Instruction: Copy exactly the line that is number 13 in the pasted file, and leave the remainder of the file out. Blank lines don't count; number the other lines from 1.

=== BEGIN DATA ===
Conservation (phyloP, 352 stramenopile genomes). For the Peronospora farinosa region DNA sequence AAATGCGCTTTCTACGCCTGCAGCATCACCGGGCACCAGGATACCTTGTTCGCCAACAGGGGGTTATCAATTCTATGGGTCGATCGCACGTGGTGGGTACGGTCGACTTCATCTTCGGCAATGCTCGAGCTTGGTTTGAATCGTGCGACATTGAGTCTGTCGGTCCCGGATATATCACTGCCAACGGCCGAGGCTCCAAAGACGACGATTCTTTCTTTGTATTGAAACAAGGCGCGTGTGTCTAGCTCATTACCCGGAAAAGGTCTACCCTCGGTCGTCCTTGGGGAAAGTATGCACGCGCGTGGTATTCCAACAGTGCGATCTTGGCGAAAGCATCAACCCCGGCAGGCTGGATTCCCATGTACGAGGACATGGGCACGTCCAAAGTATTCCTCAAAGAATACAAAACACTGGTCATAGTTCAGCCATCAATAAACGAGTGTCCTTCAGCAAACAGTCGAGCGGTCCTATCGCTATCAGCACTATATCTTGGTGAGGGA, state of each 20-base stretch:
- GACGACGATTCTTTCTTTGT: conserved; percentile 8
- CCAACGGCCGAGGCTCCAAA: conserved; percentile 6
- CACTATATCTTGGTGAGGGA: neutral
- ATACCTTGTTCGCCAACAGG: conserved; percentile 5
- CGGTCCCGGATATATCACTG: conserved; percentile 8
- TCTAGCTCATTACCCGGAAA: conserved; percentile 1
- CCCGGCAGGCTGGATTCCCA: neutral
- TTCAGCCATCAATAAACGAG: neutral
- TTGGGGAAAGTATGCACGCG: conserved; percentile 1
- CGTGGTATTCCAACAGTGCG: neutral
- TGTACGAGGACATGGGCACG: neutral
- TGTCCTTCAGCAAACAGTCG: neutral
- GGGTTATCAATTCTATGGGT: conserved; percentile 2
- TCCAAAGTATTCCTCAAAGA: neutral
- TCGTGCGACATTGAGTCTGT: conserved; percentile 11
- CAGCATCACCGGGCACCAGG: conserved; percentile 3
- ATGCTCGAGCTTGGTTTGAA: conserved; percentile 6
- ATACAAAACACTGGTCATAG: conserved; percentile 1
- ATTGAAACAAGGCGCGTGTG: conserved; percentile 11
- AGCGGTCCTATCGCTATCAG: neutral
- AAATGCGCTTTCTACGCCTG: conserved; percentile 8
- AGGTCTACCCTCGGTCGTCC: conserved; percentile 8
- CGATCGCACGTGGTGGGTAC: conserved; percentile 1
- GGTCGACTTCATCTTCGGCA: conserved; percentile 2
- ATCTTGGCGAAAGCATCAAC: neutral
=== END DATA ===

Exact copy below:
- TGTCCTTCAGCAAACAGTCG: neutral